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New York and Kansas Nurse Practitioners Granted Full-Practice Authority

April 21, 2022 · 2 Min Read

New York and Kansas pass legislation that grants full-practice authority to nurse practitioners. Discover how this change impacts healthcare.
New York and Kansas Nurse Practitioners Granted Full-Practice Authority
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This week, New York and Kansas made major moves to increase authority for nurse practitioners (NPs). Just days apart, New York Gov. Kathy Hochul and Kansas Gov. Laura Kelley signed into law legislation granting NPs full-practice authority (FPA).

This monumental achievement will break down barriers by allowing NPs to provide cost-effective treatment and prevention, increase access to high-quality care, and decrease healthcare disparities for thousands of Americans. FPA allows patients access to NP-directed care.

What does FPA mean for NPs? The American Association of Nurse Practitioners defines FPA as "the authorization of NPs to evaluate patients, diagnose, order and interpret diagnostic tests, and initiate and manage treatments under the exclusive licensure authority of the state board of nursing."

Before this week, in order to practice, the law required New York and Kansas NPs to have written collaborative agreements with doctors for a certain amount of years. The written collaborative agreement was a way for doctors to "double-check" NP's patient charts.

With the passing of this legislation, NPs can now work as full-functioning providers without the supervision of a doctor.

More States Need to Follow Suit

New York and Kansas join 24 states plus the District of Columbia and two U.S. territories that have awarded full-practice authority to NPs.

The Association of American Medical Colleges reports by 2034, the projected primary care physician (PCP) shortage is estimated to be between 17,800 and 48,000. NPs are vital to filling this gap. Lifting restrictions and passing legislation to allow NPs FPA breaks down barriers when accessing care. In turn, this can improve healthcare for communities, especially those in rural areas and historically marginalized communities.

An NP's scope of practice is very similar, if not identical, to a PCP's scope of practice. The major difference is the type of education. Doctors complete medical school and residency. NPs complete a bachelor of science in nursing, then work at the bedside before pursuing a master's degree in nursing to become licensed NPs.

Just like primary care providers, NPs:

  • Treat and manage patients with chronic conditions
  • Provide education on prevention
  • Collaborate with other providers and specialties
  • Offer counseling

Outdated thoughts on the role of nurses and regulations prevent NPs from working independently. Some NPs in non-FPA states often have many years of experience but continue to provide partial or limited services to their communities due to these laws.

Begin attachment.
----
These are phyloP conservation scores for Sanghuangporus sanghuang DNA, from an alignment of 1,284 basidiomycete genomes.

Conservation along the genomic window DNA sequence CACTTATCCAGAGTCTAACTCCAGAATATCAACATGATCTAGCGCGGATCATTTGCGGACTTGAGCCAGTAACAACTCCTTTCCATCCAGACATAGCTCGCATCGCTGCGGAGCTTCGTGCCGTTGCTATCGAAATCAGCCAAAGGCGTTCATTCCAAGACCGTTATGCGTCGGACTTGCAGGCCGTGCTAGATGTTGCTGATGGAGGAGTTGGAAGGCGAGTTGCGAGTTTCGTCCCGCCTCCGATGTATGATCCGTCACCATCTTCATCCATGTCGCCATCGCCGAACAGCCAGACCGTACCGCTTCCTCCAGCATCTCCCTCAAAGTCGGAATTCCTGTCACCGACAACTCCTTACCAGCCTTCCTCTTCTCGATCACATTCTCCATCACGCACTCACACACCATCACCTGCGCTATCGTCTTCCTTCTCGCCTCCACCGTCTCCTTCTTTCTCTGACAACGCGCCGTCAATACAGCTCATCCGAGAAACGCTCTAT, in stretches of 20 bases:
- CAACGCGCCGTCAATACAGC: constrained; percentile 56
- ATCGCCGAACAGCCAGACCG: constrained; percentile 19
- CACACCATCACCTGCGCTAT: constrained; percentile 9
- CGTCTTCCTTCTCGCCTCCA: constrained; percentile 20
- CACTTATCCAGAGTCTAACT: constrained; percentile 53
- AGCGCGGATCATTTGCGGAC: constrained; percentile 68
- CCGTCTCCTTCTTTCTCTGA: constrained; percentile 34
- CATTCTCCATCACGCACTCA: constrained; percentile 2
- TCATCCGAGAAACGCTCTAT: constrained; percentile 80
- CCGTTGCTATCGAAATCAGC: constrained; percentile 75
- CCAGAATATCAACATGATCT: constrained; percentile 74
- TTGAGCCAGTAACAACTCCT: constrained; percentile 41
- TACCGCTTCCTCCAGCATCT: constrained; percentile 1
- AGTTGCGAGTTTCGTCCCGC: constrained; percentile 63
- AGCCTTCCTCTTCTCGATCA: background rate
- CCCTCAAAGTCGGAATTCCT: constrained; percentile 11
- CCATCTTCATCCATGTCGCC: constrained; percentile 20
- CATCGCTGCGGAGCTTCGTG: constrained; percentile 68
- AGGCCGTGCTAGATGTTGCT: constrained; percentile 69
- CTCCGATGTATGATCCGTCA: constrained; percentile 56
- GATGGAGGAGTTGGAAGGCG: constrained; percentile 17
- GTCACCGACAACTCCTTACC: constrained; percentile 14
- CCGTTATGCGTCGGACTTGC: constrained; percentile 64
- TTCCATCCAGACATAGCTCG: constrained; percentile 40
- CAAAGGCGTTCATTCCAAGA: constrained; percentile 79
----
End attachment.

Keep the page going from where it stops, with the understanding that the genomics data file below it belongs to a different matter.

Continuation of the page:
Cases like RaDonda Vaught and Christann Gainey are also a reminder that nurses and NPs must protect their licenses. NPs often are forced to deny care to patients for fear of losing their license or worse, going to jail.

But in the end, with these restrictions, the patients are the ones who suffer.

New York Bill Supports Mental Health Services

The New York bill supports the need for improving and maintaining access and funding for mental health. Since the COVID-19 pandemic, a U.S. Centers for Disease Control and Prevention (CDC) survey reported almost 41% of the participants are struggling with mental health issues. In addition, the CDC reports:

  • More than 50% of Americans will be diagnosed with a mental illness or disorder at some point in their lifetime.
  • One in 25 Americans live with a serious mental illness, such as schizophrenia, bipolar disorder, or major depression.
  • One in 5 children, either currently or at some point during their life, have had a seriously debilitating mental illness.

The New York state budget will extend:

  • Government rates for behavioral services
  • Extend government rates for behavioral services referencing the office of addiction services and support
  • Reinvest savings recouped from behavioral health transition into managed care back into behavioral health services
  • Support 9-8-8 suicide prevention and behavioral health crisis hotline systems

What This Means for Nurses

Due to this authority increase, registered nurses may consider pursuing higher education to become an NP. This is the best time for nurses in New York and Kansas to consider it. Americans are living longer but have more chronic conditions that need to be treated and managed.

FPA doesn't mean NPs are replacing surgeons and doctors in specialty areas. They are working to improve the health of communities by providing care and education rooted in evidence-based practice.

Recent research suggests NPs provide high-quality care with fewer costs than PCPs. But NPs are paid less than primary care physicians. They also receive less reimbursement from insurance companies despite doing the same work.

Though the FPA laws in Kansas and New York do not mention new provisions for reimbursements to NPs, the law will most likely improve revenue streams for advanced practice registered nurses (APRNs). It is important for APRNs to continue to be involved with legislation to close the pay gap and challenge state and federal laws regarding reimbursement.

NPs are in the best position to provide this care. NPs should and can be innovative by developing tools and assessments to improve their patients' health and quality of life.

Find out more about how to become an NP.

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